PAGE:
Sunday, September 29, 2019

This is How To Study Well

This Is How To Study Well

With the first round of exams creeping around the corner for many students, some may have forgotten or are wondering what's the best way to study their material and be able to recall the material effectively and accurately on exam day. Preparing for any exam is stressful and students may face a mental burn out and call it quits by the fifth hour into the library study session. Others enter into a sense of security by being able to retrieve the correct answer on their flashcard, but once they take the exam, memory retention and recall cues of these students betray their confidence and they may score less than desired. Studying well takes effort. It takes patience and the motivation to sometimes work hard for the answer and not give up and put flashcards in the "try again" pile.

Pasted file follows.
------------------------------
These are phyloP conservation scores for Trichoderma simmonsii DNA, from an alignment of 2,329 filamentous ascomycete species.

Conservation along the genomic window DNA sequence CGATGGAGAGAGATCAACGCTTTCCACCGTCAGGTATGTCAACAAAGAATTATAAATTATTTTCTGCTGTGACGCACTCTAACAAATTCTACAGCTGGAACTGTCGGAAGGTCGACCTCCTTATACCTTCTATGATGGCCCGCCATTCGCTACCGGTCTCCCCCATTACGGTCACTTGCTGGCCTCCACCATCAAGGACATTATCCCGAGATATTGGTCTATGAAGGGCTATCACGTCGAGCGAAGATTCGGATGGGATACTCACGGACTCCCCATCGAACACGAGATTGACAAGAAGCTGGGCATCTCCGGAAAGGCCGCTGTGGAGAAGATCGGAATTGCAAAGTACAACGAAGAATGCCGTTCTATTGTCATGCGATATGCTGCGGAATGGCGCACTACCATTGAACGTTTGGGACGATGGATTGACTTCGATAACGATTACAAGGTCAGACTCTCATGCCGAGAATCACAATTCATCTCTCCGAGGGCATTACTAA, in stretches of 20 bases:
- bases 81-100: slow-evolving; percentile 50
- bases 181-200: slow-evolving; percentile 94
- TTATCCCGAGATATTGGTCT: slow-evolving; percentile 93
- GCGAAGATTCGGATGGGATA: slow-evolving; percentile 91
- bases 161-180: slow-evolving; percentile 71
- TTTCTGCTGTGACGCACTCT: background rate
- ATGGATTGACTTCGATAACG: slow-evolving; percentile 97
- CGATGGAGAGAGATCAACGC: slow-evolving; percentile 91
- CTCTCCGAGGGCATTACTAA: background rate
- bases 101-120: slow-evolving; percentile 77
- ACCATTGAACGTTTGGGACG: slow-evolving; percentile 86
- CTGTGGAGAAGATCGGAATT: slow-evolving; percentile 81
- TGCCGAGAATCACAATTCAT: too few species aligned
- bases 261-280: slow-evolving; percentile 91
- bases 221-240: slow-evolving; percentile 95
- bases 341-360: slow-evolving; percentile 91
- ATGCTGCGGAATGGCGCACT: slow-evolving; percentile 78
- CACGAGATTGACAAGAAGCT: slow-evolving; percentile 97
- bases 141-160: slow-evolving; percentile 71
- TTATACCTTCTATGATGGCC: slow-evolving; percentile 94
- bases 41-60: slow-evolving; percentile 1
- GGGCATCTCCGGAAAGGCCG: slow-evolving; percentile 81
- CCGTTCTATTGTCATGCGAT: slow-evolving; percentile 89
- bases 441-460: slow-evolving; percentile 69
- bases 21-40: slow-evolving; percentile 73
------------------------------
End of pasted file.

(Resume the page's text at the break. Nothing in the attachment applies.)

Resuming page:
Any new material we learn goes through 3 memory processes: encoding, storing, and retrieval. Encoding the material is being able to understand what is said by one person in our short-term memory. Storing is being able to retain the information in your brain. Retrieval is being able to retrieve that material out from your long-term memory when cued. The underlying goal here is to potentiate material into our long-term memory through the method of memory consolidation. It is not enough to just passively look over one's notes and hope that the material sinks in, but actively rehearsing the material and using methods such as concept maps, mnemonics, flashcards, and practice exams aid the consolidation of information from your short term memory to your long term memory.